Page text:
Cutscenes based on the original comic, an idea borrowed from Max Payne

an early dialogue tree in-engine

The big bad was based on Majestic 12, a secret government agency I had learned about in Deus Ex. After I was working on it for a while I saw that there was another game about a shadowy organisation called Majestic. I cursed a little under my breath. But back then I wasn’t too serious in thinking about marketing and things like that. The game was going to be free anyway, so I kept going. I was mainly making it for myself.

old and new versions of the three main characters

When I started out, I used a mix of photo paintovers for the backgrounds with pixel art characters at a resolution of 640×480. Over the years I started to understand how spaces and geometry worked and so the art became more and more hand-crafted. When a new version of AGS came out that supported widescreen I decided to completely change the look to my signature comic-like style I had grown into by then. It definitely looked better, but by that time I was almost graduated and I had so much other stuff to do. There was no way I was going to rebuild an entire full-length adventure game AGAIN. And so the folder has been collecting dust in my dropbox ever since.

all those walkcycles...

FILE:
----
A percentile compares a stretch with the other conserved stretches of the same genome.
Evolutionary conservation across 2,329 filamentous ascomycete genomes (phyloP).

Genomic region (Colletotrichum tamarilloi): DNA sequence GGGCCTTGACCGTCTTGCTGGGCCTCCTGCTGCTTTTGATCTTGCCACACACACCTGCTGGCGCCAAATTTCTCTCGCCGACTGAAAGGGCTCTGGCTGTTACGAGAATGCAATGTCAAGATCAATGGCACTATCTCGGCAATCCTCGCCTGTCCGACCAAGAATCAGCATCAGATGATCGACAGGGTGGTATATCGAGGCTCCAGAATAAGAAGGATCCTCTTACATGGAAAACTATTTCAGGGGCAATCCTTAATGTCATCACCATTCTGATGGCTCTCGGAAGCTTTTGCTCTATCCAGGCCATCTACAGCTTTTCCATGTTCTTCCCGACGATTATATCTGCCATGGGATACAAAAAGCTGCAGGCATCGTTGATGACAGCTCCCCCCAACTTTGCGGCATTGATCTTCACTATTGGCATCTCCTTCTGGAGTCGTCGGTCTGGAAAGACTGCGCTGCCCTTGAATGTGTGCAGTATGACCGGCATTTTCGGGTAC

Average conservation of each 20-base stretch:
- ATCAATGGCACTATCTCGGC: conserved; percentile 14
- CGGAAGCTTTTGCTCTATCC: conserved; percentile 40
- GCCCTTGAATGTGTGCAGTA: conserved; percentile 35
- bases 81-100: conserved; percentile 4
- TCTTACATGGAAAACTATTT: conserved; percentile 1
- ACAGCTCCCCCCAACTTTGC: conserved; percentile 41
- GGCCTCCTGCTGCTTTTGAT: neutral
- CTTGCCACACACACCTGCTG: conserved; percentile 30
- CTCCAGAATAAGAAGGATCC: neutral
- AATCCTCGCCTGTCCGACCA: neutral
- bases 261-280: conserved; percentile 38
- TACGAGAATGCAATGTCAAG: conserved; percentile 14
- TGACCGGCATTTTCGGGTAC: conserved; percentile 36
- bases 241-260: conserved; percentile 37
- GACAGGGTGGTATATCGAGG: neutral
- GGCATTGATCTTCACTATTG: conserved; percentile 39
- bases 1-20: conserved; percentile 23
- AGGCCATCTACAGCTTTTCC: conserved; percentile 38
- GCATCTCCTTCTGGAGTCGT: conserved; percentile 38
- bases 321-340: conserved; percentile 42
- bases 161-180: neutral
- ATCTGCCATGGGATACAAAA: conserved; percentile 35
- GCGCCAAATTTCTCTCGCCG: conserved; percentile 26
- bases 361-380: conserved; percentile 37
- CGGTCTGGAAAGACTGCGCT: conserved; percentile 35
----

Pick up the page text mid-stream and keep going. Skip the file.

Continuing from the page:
Maybe someday I will revisit this universe, see how things are going with Adam, Jennifer and Frank.

old and new versions of Adam and Frank's office

The evolution of the NYPD bullpen

lights off, lights on

But as big failed projects usually go, I learned a lot from it. About puzzle design, compositioning, game assets and resolution, writing, dialogue trees, and mostly about programming. When I started I knew nothing of game development or coding in C#. By the end I was writing my own editor extentions, and pushing the boundaries of the engine with my graduation project. Even today that knowledge enables me to make the games I want to make in Unity.

So whatever you’re working on, if it doesn’t pan out, don’t fret; you probably learned something that will make your next game much better.

You can still visit the old TMC website here, including a handful of screenshots from its pixel art days.

Patreon

Today I’m trying something new:

If you like my work and want to see more of it, you can choose to support me by becoming a patron. This means that you give me money not based on any single thing I put out, but for my work in general. It’s like you’re buying yourself a subscription to me. This means I don’t have to put up annoying ads or do dumb assignments that you don’t get any benefits from.

My work will always be freely accessible, I’m not hiding things behind a paywall, but with your patronage, I will be able to produce even more, games, comics, illustrations, books, and keep a roof over my head to boot! That would be pretty rad.